Enfield, CT asked in Banking, Estate Planning and Probate for Connecticut

Q: Hi, I have a question about joint bank account after a parent passes away.

My Father added my name on 2 of his bank accounts so I can write out the checks for him after my Mom passed away, he has now passed away and my Brother is the Executer of the will. Since I am the Joint owner on those 2 accounts, can he access that money? The Will states that he got certain items and everything else is to be split 3 ways with my Sister. I have heard that that money is legally mine, is that true or does that have to be split between him and my Sister?

Thank you

1 Lawyer Answer
Nicholas Arthur Matlach
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  • Estate Planning Lawyer
  • Providence, RI
  • Licensed in Connecticut

A: Here's some information based on Connecticut law, but please remember to consult an estate planning attorney for advice on your specific situation:

- Joint Ownership & Right of Survivorship: In Connecticut, joint bank accounts with the right of survivorship are generally presumed to pass directly to the surviving owner, potentially bypassing the will's instructions. (Connecticut General Statutes Section 36a-292).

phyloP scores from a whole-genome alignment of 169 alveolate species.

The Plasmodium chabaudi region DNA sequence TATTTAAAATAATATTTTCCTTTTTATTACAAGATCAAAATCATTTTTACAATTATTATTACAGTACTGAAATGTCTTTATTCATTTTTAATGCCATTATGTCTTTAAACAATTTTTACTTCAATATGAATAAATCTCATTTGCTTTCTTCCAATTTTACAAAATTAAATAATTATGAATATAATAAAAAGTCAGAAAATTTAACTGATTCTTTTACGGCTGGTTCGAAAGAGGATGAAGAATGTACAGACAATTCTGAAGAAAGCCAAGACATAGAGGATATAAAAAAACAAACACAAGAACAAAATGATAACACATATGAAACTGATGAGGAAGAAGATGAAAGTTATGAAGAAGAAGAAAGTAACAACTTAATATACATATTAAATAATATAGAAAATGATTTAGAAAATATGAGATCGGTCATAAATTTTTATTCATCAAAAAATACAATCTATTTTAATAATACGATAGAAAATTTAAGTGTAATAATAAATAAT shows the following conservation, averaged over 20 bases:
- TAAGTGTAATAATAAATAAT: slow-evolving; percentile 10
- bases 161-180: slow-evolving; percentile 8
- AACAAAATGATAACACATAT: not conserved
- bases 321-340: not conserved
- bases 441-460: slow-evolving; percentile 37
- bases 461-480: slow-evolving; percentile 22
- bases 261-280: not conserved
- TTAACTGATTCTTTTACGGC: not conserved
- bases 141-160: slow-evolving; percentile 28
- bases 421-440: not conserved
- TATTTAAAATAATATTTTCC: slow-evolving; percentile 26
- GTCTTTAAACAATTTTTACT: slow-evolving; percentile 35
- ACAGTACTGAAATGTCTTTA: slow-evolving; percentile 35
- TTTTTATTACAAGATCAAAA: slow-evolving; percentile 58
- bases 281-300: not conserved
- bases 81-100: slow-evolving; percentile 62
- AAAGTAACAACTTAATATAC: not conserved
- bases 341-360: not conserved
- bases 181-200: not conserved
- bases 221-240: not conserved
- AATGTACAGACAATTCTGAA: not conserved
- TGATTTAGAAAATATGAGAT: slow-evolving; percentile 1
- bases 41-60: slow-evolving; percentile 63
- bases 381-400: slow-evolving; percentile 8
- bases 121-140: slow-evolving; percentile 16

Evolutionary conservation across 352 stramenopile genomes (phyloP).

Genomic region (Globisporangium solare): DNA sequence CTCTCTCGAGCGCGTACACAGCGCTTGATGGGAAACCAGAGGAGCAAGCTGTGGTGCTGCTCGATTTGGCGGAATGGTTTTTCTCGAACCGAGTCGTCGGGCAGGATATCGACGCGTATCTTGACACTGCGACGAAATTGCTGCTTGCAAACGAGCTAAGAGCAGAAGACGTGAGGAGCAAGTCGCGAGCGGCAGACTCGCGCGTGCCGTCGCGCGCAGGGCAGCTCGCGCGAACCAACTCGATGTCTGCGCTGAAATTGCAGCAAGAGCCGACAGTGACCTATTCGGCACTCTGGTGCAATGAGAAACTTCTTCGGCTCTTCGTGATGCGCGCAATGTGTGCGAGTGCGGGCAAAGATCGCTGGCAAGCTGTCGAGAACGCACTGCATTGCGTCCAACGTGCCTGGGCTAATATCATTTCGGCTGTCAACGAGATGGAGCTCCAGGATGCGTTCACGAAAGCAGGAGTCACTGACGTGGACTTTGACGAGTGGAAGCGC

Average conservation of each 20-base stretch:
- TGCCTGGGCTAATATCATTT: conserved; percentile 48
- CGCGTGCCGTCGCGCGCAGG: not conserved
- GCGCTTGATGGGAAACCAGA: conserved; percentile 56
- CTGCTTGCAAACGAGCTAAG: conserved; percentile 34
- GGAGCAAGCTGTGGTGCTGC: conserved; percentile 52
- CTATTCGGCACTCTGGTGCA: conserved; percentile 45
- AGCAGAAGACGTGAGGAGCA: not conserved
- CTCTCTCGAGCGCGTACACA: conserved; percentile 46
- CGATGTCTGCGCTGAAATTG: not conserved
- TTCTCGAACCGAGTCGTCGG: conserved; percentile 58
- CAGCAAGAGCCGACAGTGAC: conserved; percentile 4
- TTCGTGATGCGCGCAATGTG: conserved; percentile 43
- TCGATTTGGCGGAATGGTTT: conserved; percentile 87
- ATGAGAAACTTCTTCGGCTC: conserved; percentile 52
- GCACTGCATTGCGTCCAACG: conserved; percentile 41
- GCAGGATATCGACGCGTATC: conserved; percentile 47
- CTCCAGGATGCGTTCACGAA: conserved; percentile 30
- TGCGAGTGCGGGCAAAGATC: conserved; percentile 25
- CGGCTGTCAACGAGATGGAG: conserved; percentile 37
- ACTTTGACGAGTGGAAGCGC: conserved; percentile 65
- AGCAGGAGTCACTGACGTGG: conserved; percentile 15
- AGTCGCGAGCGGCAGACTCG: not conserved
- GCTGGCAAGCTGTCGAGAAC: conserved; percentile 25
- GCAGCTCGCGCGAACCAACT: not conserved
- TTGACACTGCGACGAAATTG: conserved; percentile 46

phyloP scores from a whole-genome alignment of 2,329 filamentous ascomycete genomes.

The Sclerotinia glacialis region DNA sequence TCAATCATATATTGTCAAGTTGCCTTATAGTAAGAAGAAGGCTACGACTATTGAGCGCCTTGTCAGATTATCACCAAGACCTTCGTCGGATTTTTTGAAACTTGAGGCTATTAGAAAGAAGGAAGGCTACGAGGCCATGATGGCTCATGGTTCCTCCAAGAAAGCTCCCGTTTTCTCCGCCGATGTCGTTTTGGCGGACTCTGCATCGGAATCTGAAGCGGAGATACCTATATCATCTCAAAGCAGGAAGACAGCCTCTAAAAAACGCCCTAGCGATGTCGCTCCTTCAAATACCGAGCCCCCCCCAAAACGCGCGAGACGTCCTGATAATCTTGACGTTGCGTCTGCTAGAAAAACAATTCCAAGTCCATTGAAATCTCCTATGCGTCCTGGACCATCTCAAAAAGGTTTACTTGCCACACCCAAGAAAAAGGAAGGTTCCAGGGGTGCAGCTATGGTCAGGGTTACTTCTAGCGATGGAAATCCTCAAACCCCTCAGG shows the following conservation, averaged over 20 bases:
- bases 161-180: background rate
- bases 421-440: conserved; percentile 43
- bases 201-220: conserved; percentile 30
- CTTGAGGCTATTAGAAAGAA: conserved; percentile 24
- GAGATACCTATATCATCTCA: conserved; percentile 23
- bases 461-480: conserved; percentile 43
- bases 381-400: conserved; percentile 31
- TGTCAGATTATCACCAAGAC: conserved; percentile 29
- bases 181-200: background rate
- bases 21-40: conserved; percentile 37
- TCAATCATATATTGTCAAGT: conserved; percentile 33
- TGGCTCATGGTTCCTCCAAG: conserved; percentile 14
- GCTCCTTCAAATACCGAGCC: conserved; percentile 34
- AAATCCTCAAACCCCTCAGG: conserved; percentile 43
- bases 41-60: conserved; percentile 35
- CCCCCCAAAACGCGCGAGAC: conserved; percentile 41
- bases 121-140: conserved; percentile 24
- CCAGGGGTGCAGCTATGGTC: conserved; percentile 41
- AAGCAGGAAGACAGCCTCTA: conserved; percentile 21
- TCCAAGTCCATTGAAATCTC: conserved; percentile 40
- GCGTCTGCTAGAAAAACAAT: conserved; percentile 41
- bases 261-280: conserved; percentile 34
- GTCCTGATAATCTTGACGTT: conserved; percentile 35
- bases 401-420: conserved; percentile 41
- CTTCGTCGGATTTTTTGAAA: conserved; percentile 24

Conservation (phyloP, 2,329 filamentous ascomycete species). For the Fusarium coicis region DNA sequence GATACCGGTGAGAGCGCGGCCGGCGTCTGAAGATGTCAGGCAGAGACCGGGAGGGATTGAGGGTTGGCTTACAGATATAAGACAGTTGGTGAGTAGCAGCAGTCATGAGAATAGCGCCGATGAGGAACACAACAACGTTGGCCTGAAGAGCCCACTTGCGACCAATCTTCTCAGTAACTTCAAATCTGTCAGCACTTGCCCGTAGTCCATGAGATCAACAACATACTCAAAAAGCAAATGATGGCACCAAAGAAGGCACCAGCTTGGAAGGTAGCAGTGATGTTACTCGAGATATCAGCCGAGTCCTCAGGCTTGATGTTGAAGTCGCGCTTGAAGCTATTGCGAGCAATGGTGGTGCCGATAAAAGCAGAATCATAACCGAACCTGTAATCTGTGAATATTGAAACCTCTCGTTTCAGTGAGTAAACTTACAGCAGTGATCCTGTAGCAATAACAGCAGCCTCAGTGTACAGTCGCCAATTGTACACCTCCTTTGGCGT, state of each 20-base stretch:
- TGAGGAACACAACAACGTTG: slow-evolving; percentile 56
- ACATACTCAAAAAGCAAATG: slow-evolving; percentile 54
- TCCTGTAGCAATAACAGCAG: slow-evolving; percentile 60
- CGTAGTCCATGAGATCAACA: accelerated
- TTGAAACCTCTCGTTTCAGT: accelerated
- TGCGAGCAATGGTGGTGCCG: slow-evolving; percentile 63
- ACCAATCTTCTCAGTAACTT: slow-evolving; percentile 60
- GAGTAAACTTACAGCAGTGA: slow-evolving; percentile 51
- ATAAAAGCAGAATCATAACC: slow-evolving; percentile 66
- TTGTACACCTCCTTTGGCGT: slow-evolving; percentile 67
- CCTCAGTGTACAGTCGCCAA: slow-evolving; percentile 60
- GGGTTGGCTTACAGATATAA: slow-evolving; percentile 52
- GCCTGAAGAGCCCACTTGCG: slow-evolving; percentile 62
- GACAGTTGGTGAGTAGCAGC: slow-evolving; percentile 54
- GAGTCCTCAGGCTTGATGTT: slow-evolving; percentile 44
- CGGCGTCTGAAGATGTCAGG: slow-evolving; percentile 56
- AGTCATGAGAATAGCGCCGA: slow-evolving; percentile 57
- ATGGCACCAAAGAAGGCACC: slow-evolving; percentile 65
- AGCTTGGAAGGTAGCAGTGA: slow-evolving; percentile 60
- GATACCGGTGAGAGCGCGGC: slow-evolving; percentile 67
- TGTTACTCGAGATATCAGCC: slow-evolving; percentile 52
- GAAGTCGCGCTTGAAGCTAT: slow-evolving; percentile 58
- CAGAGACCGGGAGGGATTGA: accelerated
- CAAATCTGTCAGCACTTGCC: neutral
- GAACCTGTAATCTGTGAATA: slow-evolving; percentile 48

- Challenging Ownership: Your brother, as executor, has a responsibility to uphold the will's intentions. He might challenge your sole ownership of the funds if he thinks they are part of the estate to be divided. This might require evidence of your father's intent when adding you to the accounts.

- Connecticut Probate Law: Connecticut probate laws are complex, and the outcome of your situation depends greatly on details like the exact wording of the will and how the joint accounts were established.


- Consult an Attorney: A Connecticut probate or estate attorney is crucial. They can analyze your situation and advise on your legal rights under Connecticut law.

- Gather Evidence: Collect any bank documents, statements, or written communications with your father that might clarify why he added you to the accounts.

- Approach with Caution: Discuss this with your brother if possible. Explain your understanding of joint account rules in Connecticut, but be prepared that you may need legal help to resolve things amicably.

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